Educational Renaissance in Africa

Africa as a continent features more than 300 public universities. Unfortunately, these institutions are often under-funded so that teachers' salaries go unpaid, equipment needs are unmet and student access is limited. Increasingly, however, private institutions are helping to bring more postsecondary opportunities to Africans.

Africa education college postsecondary university higher ed

A Promising Trend in Higher Ed

The history of higher education in Africa has largely to this point been a narrative of unfulfilled promise. In the wake of decolonization, countries on the continent began to establish public universities that could serve as symbols of national identity and engines for economic development. Enduring political, social and economic challenges, however, have made it difficult for these institutions to fully manifest their potential.

A report from the Association of African Universities suggests that the establishment of more private institutions may be one effective way to enhance postsecondary education programs in countries across the continent. To date, more than 70 private colleges have been set up in Africa, including denominational, non-denominational, gender-exclusive, online and open higher ed schools.

Proponents of this trend suggest that private institutions can help to make a college education accessible to more Africans. They also suggest that these schools, financed by tuition and outside grants, are able to provide much-needed education opportunities not available in many public universities. Among these deficit areas: A lack of programs providing access to technology and infrastructural resources that can help students build practical, real-world skills.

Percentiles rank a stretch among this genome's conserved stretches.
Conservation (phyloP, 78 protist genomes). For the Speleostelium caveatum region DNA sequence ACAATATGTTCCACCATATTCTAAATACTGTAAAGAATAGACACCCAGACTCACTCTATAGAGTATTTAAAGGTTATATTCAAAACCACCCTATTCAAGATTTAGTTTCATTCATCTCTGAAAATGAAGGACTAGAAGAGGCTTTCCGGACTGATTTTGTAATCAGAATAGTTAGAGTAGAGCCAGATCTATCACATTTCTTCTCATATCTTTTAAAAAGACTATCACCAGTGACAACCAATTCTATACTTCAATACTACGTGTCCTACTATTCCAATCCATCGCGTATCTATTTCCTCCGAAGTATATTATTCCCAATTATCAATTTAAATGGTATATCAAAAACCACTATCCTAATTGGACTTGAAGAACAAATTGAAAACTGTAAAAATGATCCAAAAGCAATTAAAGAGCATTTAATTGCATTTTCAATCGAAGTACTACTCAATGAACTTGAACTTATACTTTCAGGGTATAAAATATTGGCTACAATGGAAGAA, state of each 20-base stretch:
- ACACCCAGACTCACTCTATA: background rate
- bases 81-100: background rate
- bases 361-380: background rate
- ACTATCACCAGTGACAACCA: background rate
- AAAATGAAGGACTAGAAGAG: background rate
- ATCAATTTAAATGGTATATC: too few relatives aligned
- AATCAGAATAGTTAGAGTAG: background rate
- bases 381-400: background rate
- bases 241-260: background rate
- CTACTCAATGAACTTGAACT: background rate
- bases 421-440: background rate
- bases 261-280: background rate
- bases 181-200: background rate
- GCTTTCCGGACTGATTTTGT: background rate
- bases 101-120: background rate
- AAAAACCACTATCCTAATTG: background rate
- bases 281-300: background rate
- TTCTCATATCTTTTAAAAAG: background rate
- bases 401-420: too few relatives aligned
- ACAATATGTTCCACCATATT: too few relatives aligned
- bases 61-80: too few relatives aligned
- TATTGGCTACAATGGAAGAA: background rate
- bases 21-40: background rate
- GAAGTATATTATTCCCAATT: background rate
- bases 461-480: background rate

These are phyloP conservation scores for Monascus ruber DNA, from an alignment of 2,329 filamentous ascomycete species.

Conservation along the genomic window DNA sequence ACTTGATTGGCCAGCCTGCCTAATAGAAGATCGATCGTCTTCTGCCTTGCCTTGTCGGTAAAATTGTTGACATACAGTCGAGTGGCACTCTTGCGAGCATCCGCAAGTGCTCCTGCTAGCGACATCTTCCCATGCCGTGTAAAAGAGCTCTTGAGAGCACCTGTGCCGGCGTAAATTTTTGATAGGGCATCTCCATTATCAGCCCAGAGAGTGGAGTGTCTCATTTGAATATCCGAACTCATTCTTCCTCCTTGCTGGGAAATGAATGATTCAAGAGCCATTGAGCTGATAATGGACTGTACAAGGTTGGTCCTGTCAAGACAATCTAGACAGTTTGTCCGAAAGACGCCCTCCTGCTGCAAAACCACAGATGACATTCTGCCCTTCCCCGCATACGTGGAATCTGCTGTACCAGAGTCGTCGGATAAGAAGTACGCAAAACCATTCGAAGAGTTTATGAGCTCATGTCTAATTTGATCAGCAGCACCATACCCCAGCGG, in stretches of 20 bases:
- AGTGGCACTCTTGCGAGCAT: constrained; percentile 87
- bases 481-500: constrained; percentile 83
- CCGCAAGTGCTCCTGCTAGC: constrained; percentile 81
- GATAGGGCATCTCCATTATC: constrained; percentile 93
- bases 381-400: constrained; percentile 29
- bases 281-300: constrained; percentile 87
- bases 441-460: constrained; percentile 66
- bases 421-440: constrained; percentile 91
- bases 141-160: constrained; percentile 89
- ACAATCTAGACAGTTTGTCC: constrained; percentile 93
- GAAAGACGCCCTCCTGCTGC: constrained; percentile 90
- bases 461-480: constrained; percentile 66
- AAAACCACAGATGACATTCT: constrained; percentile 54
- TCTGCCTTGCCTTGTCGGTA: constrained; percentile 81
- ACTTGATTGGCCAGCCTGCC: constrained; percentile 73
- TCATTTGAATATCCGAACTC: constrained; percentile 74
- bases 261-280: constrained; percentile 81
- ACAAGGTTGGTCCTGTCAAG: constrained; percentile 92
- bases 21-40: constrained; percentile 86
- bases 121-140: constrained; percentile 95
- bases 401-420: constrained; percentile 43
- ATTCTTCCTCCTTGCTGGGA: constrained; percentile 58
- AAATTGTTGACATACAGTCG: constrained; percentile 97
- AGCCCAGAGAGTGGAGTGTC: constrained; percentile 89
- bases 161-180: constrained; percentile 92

Africa education college postsecondary university higher ed

Ashesi University College

Ashesi University College, located in Accra, Ghana, is one example of an institution offering just the type of academic programs that advocates suggest is needed to spur scholastic achievement and economic development. The liberal arts college, founded as a private institution in 2002, started out with a class of 30 students. Today the school has more than 450 students with plans to expand enrollment to 600.

Ashesi University College is dedicated to providing students with practical training that will allow them to pursue employment in their respective disciplines. Individuals enrolled in computer science programs, for example, have access to modern facilities and equipment that allows them to put abstract computing theory into practice - the curriculum incorporates hands-on projects that build programming, networking and other computing skills..

Operated without public funds, Ashesi features annual tuition rates that range from $10 to $5,000. Many students are recipients of private grants, including monies collected by a college foundation based in Seattle. These financing avenues - which allow the school to provide its innovative educational programming in contemporary facilities - are one reason advocates believe private institutions are able to provide opportunities unique from those found at cash-strapped public universities. Many believe this market-driven approach to postsecondary learning is the best way to fuel an educational renaissance in Africa.

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